On Sat, 6 Dec 2014 21:47:27 +0000
"Vulimiri, Ashish" wrote:
>Thanks for looking into this.
>> (actually the first link is timing out for me right now - so I have
>> only read the second)
>Sorry, looks like the university website went down. This should be a
>more reliable link:
>> Quick question - you seem to be using a speculating tone in this
>> email thread about a drop in for getaddrinfo() but the paper
>> indicates this experiment was actually executed for a local Firefox
>> build.. is this how it was done? That seems like a reasonable
>> approach but I want to understand if we're speculating or talking
>> about results.
>For the experiments we used a proxy DNS server: a separate process
>that would listen for requests on localhost:proxy_port, replicate
>them, and send answers back. When testing replication, we’d change
>the OS DNS server settings to point to the proxy, so that all DNS
>requests would go through the proxy. When testing the unreplicated
>baseline, we’d revert to the ISP default DNS settings.
>We haven’t yet modified Firefox (or any other browser) to directly
>incorporate redundant DNS requests.
>> If that's the case, I am (pleasantly?) surprised you saw such an
>> impact in page load metrics. I'm not especially surprised that you
>> can do better on any particular query, but a lot of the time our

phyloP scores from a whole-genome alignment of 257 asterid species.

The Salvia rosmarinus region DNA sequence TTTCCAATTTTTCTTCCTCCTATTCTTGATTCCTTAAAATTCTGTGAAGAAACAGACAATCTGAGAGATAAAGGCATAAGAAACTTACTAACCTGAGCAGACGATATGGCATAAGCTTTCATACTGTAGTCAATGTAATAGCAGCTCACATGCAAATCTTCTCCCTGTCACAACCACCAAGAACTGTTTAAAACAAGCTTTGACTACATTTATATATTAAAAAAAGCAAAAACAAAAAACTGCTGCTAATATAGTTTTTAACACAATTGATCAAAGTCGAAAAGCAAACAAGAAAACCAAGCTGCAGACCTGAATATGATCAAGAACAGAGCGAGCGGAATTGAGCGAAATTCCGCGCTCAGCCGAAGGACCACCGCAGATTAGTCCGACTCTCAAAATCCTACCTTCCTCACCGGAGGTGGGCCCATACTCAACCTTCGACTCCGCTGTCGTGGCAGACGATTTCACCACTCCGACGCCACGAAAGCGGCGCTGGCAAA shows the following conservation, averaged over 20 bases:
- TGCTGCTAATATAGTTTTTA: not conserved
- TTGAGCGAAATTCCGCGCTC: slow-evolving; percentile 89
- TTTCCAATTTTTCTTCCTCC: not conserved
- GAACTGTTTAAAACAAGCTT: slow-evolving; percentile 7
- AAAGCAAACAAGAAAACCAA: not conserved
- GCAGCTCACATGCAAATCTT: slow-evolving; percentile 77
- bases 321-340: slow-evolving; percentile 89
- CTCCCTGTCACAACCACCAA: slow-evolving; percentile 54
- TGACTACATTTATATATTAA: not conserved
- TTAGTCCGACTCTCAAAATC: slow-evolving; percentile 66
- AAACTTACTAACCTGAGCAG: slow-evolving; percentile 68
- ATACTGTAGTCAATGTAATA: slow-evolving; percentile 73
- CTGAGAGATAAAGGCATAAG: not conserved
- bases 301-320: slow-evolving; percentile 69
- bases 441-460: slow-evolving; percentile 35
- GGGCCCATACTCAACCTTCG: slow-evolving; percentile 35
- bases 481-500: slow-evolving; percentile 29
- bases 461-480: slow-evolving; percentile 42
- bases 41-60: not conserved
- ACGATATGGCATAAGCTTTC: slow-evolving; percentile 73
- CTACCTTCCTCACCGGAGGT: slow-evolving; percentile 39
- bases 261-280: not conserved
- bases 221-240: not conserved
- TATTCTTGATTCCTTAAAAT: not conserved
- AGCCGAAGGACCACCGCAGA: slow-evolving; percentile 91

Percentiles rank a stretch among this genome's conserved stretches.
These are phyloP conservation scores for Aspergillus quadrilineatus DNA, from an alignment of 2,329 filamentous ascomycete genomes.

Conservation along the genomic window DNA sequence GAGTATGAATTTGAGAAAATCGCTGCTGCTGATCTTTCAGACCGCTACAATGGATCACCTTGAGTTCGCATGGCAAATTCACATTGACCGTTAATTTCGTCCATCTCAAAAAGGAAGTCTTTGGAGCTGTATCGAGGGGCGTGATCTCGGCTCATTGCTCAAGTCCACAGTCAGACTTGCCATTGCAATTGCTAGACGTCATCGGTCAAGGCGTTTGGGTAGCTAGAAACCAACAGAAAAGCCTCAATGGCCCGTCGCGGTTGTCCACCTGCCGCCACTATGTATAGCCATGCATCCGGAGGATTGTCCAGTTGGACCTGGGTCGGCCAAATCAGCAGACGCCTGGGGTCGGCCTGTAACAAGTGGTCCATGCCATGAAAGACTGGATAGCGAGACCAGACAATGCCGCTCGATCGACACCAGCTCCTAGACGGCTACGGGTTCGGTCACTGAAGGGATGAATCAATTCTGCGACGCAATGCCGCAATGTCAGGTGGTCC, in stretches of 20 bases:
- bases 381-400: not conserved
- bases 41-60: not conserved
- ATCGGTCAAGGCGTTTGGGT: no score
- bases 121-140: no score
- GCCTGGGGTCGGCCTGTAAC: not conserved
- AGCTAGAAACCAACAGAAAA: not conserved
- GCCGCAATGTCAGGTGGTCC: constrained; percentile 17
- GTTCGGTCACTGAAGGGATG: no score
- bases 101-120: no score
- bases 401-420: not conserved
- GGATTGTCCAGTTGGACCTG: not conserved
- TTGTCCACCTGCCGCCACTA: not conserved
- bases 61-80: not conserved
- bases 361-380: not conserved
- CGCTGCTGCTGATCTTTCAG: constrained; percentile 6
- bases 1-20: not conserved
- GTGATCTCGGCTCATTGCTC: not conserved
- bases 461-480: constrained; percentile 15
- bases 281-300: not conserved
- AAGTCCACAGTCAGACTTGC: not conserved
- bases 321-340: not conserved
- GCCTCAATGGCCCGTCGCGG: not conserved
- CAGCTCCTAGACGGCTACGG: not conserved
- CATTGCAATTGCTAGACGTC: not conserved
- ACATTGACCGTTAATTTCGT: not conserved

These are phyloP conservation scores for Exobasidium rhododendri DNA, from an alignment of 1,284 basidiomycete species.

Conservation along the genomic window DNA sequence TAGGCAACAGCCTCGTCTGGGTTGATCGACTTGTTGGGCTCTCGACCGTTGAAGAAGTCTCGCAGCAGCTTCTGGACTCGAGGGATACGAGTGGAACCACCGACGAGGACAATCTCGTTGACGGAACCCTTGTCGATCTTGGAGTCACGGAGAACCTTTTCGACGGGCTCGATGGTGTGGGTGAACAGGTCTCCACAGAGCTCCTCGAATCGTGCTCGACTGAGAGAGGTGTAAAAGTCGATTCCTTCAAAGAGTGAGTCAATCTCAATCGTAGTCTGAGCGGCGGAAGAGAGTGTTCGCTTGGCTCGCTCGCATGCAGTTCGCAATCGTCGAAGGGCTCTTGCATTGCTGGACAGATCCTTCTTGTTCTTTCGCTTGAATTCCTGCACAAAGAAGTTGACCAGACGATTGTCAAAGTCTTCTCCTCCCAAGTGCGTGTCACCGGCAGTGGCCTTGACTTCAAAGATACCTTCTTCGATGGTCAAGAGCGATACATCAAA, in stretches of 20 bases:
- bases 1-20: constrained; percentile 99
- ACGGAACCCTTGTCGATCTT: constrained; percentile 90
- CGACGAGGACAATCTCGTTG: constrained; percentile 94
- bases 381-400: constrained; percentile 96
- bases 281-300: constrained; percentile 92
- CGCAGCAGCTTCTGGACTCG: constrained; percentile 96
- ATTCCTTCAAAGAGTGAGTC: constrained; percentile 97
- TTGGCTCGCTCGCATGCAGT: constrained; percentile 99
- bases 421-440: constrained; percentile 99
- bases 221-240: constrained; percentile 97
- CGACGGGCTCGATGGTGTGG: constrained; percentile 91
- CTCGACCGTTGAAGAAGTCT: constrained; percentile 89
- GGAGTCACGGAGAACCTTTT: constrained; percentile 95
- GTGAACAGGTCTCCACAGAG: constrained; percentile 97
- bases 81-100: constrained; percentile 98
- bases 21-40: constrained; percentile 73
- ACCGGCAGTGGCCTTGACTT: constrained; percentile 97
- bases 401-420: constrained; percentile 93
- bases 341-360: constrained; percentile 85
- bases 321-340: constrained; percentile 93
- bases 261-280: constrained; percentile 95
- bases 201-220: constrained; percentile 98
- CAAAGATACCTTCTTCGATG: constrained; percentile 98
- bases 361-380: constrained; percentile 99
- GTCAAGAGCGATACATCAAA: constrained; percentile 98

>> page load time isn't actually serialized on the dns lookup latency
>> because of the speculative queries we do. Maybe its just a
>> manifestation of a huge number of sub-origins or maybe your test
>> methodology effectively bypassed that logic by not finding urls
>> organically. (that would mean telemetry of average browsing behavior
>> would show less of an impact than the lab study).. we've got some
>> additional code coming soon that will link subdomains of origins to
>> your history so that when you revisit an origin the subdomain dns
>> queries will be done in parallel with the origin lookup - I would
>> expect that would mitigate some of the gains you see in real life as
>Yes, you’re right, our testing methodology was not very realistic: we
>simply kept repeatedly picking and loading a random website from the
>Alexa top-1000 list. It is possible that prefetching would perform
>better over a more realistic browsing session.
>> There are two obvious scenarios you see improvement from - 1 is just
>> identifying a faster path, but the other is in having a parallel
>> query going when one encounters a drop and has to retry.. just a few
>> of those retries could seriously change your mean. Do you have data
>> to tease these things apart? Retries could conceivably also be
>> addressed with aggressive timers.